Even if I talk to someone of that generation, they'll preface a statement with "Well, as a millennial..." or "I'm not a typical millennial because..." which I find really self-absorbing. I'm not saying the person is arrogant or spoiled; I'm saying they're self-absorbed because instead of referring to him-or-herself as an individual, they're lumping in with the rest of their generation, because everybody talks about them. If people didn't always talk about them, it probably wouldn't occur to them that they are part of a group, and would speak not as a label, but as a human, which is really what American society is about. Our culture is about rugged individualism, not collective identification that looks twee in a marketing campaign.

Thanks to the taste-makers and powers-that-be, we have moved away from American ideals of what we actually fought for (as we approach Independence Day) and instead are grouping people together to pursue mediocrity, conformity, and control.

So if you're a millennial, don't buy into the hype. Just do what you're doing, and don't worry about what other people think. Not that you should be rude or anything, but don't believe the hype. Don't react to labels you hear, complaints of being less than what you really are. You're just a person who has different influences and societal conditions, and you have a right to pursue your dreams. You may have paid a lot for an education, studied hard to get good grades and improve your prospects, and been hit with an economy that hasn't responded in the same way previous generations experienced. Schools have promised you a future, but that was also a marketing ploy, and what you're encountered is not what they held out in front of you. So go a better way, and don't pay attention to the whiners on the sidelines.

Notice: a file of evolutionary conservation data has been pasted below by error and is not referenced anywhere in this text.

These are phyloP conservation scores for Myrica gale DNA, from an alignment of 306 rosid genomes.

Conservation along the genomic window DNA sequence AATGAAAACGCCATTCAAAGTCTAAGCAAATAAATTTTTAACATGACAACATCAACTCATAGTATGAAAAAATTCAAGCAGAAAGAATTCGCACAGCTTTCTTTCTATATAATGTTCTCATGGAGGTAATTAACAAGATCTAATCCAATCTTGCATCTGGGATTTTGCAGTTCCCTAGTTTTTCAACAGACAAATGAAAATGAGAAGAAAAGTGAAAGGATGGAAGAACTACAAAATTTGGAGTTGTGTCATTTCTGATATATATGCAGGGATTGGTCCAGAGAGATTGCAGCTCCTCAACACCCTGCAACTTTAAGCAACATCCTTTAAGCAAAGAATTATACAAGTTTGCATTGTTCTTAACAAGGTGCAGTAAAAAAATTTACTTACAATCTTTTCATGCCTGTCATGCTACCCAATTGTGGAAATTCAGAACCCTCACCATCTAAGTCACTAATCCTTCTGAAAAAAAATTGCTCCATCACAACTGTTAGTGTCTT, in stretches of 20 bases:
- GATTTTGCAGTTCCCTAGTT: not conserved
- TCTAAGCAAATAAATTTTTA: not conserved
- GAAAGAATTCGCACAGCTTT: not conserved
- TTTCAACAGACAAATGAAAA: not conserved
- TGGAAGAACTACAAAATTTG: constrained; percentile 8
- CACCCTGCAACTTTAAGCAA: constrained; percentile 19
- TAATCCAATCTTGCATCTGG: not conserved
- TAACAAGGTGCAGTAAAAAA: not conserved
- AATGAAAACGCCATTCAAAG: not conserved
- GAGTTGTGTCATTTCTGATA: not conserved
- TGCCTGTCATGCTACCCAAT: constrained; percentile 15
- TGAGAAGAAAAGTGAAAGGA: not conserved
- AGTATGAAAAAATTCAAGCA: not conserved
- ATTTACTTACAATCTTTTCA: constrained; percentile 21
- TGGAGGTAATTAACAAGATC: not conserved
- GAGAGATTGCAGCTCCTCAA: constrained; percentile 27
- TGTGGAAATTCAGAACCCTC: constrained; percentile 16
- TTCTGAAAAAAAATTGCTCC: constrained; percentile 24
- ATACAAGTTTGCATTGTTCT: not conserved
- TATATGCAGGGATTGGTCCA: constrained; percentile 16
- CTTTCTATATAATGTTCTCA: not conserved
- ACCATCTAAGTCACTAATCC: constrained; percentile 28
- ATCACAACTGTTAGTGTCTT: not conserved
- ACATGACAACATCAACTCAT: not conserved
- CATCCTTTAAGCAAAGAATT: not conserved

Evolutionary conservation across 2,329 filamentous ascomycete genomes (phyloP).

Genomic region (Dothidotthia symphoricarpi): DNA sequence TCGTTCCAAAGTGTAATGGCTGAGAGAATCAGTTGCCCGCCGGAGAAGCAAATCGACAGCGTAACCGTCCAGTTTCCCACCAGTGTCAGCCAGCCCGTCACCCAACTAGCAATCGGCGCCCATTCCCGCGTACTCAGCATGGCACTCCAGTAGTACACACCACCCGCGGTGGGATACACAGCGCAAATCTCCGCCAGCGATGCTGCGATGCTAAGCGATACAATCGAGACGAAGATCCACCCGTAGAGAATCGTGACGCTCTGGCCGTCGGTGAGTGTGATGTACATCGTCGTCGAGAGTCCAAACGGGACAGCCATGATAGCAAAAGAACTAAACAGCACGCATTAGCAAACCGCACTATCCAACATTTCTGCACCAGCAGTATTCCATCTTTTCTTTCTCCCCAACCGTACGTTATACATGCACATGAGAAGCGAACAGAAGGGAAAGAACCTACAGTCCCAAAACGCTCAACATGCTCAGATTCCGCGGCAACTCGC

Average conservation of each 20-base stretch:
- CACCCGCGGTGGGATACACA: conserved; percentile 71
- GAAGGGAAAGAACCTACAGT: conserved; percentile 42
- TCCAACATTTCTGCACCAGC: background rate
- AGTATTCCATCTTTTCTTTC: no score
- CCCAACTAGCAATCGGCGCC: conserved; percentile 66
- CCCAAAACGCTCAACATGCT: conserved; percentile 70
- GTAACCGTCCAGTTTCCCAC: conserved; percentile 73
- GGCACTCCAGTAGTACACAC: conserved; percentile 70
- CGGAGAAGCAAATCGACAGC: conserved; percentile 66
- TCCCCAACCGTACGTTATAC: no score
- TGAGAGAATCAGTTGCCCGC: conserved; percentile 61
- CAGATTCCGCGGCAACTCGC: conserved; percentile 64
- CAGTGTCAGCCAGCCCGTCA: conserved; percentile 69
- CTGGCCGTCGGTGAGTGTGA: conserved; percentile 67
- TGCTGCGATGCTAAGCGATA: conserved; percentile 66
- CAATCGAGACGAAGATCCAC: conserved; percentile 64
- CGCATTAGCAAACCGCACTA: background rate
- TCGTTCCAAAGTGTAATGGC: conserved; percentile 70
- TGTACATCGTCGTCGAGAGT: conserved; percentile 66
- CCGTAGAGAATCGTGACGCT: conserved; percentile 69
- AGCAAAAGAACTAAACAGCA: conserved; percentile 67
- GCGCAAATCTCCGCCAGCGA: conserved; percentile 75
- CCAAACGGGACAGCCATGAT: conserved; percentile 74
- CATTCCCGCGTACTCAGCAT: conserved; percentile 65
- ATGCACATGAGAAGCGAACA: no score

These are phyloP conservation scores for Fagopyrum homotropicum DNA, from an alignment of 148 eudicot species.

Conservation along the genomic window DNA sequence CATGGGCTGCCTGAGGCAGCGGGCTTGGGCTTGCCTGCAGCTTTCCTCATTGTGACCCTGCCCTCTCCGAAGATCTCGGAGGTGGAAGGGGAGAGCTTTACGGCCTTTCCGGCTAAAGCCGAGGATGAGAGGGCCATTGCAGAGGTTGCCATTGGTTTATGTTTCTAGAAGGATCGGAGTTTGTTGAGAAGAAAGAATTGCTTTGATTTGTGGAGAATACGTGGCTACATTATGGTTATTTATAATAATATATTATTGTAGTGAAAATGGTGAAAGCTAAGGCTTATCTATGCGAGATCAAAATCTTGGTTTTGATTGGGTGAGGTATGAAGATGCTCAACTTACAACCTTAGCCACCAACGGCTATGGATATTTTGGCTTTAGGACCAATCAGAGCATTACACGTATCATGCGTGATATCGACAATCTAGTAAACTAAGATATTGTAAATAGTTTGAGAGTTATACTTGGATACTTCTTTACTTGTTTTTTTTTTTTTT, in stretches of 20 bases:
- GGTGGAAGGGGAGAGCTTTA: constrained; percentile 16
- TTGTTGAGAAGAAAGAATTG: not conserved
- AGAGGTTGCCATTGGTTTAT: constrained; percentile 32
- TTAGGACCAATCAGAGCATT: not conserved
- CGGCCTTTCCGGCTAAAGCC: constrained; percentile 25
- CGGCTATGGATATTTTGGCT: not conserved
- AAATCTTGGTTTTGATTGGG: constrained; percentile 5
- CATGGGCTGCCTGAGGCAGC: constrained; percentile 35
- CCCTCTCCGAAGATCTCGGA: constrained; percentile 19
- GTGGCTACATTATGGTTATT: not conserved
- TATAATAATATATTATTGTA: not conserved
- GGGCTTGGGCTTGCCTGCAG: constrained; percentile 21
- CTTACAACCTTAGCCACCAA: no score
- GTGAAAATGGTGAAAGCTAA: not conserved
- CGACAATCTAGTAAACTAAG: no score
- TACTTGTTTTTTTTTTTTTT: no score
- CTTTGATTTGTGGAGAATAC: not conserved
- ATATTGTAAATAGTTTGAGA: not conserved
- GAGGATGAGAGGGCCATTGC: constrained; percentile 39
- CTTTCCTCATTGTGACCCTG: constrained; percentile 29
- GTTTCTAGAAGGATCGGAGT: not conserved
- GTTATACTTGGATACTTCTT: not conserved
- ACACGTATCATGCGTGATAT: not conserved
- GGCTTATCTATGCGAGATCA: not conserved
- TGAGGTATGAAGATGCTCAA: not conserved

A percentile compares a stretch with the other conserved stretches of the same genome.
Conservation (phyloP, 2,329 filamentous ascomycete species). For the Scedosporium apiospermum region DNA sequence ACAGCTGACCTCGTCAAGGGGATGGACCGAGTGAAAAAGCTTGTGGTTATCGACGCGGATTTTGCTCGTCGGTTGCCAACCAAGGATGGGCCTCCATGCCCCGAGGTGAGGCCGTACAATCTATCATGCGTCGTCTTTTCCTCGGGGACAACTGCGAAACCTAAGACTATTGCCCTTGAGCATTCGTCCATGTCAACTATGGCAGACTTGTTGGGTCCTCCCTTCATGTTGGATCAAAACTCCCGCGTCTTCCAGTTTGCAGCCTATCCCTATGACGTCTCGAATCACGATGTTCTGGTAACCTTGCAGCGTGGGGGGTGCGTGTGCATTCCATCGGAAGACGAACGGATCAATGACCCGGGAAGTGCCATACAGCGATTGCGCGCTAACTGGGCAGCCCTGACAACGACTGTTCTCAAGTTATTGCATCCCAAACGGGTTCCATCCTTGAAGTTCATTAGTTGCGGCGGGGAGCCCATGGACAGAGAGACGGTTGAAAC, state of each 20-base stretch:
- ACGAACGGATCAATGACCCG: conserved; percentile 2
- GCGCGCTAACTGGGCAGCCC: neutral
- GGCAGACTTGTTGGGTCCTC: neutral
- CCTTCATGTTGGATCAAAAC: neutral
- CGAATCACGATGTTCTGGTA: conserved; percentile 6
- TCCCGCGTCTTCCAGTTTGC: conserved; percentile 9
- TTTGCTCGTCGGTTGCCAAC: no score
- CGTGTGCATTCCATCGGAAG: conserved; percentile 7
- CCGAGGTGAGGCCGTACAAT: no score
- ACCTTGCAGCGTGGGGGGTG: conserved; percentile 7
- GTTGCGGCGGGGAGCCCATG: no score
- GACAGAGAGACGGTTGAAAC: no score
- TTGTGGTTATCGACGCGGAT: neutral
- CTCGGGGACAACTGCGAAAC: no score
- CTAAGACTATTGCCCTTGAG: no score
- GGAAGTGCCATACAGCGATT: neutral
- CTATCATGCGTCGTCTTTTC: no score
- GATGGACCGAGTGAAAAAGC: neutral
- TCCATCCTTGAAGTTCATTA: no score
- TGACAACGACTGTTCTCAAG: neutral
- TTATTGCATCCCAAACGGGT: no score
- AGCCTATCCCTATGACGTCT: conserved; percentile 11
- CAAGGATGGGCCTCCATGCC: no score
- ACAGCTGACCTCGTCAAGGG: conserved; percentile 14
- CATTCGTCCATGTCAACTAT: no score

I am tired of seeing "however" with a comma

How many times do I read an article or blog post or email or whatever, and I see the word "however" punctuated incorrectly? Enough to finally do a post about it, after years of tolerating the mistake! And yes, I just created a fragment on purpose...it was a deliberate style decision.

But back to the important topic at hand: many people, educated and not, do not understand the role of "however" in a sentence. I know people who are sticklers about language, and they use "however" in such a way because they're quickly texting and want to loosen the rules. That's acceptable, and I've probably done that myself. I'm not talking about those people who know the rules enough to break them; I'm talking about people who don't even know the rule, and think it's acceptable to not use a semicolon or to start a new sentence. In fact, that previous sentence is an example of what I'm talking about: I was joining two independent clauses, thus needed a semicolon, not a comma, which is what a lot of people use even when "however" isn't in the picture.

People usually throw independent clauses together with a comma like it's no big deal (btw--an independent clause has a subject, verb, object, complement...basically, it's a complete sentence, not a fragment, not a dependent clause that serves an introductory purpose, etc.).

So back to "however"...here's an example of how people usually treat it:

I want to go to the store, however I have to work.

That is a comma splice! The comma is separating two independent clauses. It should be:

I want to go to the store; however, I have to work.